Springer Online Journal Archives 1860-2000
Energy, Environment Protection, Nuclear Power Engineering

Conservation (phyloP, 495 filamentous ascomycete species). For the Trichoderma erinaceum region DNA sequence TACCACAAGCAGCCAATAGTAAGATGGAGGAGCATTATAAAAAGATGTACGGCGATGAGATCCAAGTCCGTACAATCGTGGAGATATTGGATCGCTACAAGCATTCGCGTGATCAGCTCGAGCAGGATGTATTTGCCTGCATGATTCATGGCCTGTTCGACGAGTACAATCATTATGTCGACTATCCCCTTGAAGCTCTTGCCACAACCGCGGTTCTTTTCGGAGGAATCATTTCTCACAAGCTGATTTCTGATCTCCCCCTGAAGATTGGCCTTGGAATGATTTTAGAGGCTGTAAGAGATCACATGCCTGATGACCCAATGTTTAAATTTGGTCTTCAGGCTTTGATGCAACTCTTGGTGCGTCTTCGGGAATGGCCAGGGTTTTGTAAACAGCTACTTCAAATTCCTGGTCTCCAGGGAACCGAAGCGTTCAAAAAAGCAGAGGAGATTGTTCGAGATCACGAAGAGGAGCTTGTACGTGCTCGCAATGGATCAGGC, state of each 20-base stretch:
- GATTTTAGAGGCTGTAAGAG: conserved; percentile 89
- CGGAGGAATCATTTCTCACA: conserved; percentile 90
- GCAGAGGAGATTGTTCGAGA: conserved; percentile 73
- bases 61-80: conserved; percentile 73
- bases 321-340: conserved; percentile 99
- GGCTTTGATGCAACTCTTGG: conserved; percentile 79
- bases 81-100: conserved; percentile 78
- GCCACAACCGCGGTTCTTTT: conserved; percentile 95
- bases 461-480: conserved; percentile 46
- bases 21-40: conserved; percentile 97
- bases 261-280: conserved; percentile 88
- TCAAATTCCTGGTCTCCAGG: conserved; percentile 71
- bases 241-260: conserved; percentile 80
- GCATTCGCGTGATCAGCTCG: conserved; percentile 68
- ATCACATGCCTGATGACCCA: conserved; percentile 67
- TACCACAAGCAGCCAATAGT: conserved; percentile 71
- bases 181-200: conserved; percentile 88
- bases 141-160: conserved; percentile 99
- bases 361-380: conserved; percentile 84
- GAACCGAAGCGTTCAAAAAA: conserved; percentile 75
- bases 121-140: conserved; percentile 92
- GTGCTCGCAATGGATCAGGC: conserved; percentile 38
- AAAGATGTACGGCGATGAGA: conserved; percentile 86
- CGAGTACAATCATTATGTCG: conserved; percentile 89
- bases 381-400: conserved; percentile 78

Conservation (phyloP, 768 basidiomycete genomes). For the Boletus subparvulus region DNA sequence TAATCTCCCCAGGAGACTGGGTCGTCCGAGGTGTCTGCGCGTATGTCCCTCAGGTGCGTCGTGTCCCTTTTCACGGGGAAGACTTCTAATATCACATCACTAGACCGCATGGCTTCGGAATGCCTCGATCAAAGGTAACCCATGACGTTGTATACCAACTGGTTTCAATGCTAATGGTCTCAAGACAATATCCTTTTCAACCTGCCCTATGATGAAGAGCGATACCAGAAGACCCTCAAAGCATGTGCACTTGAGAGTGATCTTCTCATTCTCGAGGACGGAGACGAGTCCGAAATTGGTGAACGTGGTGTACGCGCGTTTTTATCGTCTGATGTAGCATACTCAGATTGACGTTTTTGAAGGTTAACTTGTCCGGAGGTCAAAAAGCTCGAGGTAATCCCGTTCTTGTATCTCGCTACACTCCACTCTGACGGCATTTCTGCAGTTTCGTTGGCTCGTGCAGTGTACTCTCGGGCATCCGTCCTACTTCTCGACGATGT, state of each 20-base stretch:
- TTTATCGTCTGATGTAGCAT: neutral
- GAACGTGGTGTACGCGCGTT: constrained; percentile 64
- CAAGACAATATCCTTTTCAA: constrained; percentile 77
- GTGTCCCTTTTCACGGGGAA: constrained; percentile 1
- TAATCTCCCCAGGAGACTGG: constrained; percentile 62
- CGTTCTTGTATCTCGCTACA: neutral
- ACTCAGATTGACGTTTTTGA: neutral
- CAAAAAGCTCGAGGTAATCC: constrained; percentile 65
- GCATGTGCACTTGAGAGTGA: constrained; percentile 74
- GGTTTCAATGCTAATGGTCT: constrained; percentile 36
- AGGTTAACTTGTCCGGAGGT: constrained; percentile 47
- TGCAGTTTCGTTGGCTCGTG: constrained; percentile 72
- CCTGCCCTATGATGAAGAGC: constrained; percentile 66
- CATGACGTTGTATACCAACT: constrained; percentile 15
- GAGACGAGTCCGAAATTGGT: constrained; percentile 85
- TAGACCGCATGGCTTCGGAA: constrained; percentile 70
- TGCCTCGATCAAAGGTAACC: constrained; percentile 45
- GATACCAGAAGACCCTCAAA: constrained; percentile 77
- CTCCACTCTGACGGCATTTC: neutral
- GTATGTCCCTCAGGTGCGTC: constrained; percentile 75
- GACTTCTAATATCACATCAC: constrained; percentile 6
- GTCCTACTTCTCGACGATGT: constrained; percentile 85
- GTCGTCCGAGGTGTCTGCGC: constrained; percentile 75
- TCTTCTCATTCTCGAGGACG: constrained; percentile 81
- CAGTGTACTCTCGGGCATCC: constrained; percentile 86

Abstract This research determined the spatial and temporal distribution of flu orotrichloromethane (F-11) and nitrous oxide (N2O) in the troposphere, across the tropopause and into the lower stratosphere. Four airborne field data collections using a Learjet extend over nearly 2 yr (May 1975 to April 1977). For interpretive purposes, the atmosphere was divided into three analysis layers in the vertical, including the troposphere, a tropopause zone, and the lower stratosphere. F-11 and N2O are vertically well-mixed in the troposphere and concentrations of both compounds decrease in the tropopause zone and to a lesser degree in the lower stratosphere. The importance of the prevailing meteorology in the analysis near the tropopause is shown. The samples collected during the North American flights of October 1976 (latitude range 65°N to 18°N) were categorized into groups indicating their origin in either a high, middle, or low latitude air mass based on a 24 h wind trajectory analysis. The tropospheric samples of F-11 collected in high latitude air masses had higher concentrations than those collected in low latitude air masses. The tropospheric data indicated an increase in F-11 concentration with time. Nitrous oxide concentrations appear to be stable both spatially and temporally.
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